Mud Fever

Mud fever can range from a mild skin irritation to very painful infected sores.  It can cause swelling and lameness. It affects the lower legs, commonly the back of the pastern but can move up the leg. It starts off as matted hair with dry crusts, caused by the inflamed skin weeping.

It is caused by the Bacterium Dermatophilus congolensis present in soil.  This bacterium cannot invade healthy skin but in winter, rain and mud soften the skin. If skin becomes chapped through repeated wetting and drying the bacteria can enter. Anything which breaks the skin such as a small cut or wound can allow the bacteria to invade. For this reason muddy conditions are not always necessary for mud fever to occur. It is largely a management issue although some horses are more prone to it particularly those with white skin.  Hairy feathered horses are less prone due to the protection the feathers offer.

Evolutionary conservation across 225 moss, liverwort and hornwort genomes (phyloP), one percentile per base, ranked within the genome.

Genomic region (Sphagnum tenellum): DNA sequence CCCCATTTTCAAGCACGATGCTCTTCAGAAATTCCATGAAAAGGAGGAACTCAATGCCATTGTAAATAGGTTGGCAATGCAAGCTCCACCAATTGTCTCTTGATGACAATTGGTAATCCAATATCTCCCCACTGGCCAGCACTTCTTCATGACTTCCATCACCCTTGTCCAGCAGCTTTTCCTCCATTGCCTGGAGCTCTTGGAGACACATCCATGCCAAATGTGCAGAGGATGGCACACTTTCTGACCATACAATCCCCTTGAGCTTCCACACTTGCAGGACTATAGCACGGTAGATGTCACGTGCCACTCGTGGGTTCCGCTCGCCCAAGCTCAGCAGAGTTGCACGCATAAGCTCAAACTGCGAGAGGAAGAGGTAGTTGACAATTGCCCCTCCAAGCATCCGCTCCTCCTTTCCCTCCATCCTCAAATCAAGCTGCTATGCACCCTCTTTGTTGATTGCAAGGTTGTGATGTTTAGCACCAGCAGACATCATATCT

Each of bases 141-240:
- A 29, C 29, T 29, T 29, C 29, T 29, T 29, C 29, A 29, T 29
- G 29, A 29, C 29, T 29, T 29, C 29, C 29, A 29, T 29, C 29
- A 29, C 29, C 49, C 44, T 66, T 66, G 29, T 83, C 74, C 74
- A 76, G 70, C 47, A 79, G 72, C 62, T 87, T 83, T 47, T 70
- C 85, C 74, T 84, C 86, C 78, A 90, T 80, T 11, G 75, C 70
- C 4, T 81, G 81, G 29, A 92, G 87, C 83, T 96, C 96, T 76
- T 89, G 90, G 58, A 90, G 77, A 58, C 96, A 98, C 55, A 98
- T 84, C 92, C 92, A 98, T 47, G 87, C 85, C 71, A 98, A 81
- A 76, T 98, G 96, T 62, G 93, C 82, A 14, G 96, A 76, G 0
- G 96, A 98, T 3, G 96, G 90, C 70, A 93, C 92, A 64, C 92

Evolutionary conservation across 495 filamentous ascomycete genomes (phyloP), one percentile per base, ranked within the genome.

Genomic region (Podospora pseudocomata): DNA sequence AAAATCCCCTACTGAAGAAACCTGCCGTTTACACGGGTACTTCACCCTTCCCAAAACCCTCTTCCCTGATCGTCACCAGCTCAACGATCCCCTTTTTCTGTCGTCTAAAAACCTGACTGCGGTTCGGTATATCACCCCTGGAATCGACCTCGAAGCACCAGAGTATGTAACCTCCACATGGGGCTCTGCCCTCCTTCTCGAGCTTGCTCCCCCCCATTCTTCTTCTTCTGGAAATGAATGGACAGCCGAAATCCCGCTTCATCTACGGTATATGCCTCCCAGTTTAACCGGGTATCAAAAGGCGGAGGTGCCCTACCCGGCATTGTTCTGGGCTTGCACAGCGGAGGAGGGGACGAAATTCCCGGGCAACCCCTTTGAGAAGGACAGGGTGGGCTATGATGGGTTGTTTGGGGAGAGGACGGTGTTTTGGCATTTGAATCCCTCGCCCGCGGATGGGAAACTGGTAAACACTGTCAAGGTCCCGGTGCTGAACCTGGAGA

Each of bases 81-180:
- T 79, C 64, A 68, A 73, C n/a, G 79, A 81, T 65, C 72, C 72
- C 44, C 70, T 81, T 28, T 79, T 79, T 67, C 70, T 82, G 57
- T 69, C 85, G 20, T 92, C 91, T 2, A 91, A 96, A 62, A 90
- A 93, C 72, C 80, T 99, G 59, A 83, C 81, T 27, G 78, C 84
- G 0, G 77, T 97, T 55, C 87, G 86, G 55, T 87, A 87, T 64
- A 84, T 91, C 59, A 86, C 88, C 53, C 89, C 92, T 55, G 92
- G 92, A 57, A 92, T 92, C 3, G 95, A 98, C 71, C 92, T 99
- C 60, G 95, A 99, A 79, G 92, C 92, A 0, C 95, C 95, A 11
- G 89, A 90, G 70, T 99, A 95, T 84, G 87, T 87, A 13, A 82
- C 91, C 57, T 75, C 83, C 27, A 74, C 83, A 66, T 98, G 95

For further information on treatment, and prevention tip can be found here:

World Horse Welfare - Mud fever in horses

BHS - Mud Fever

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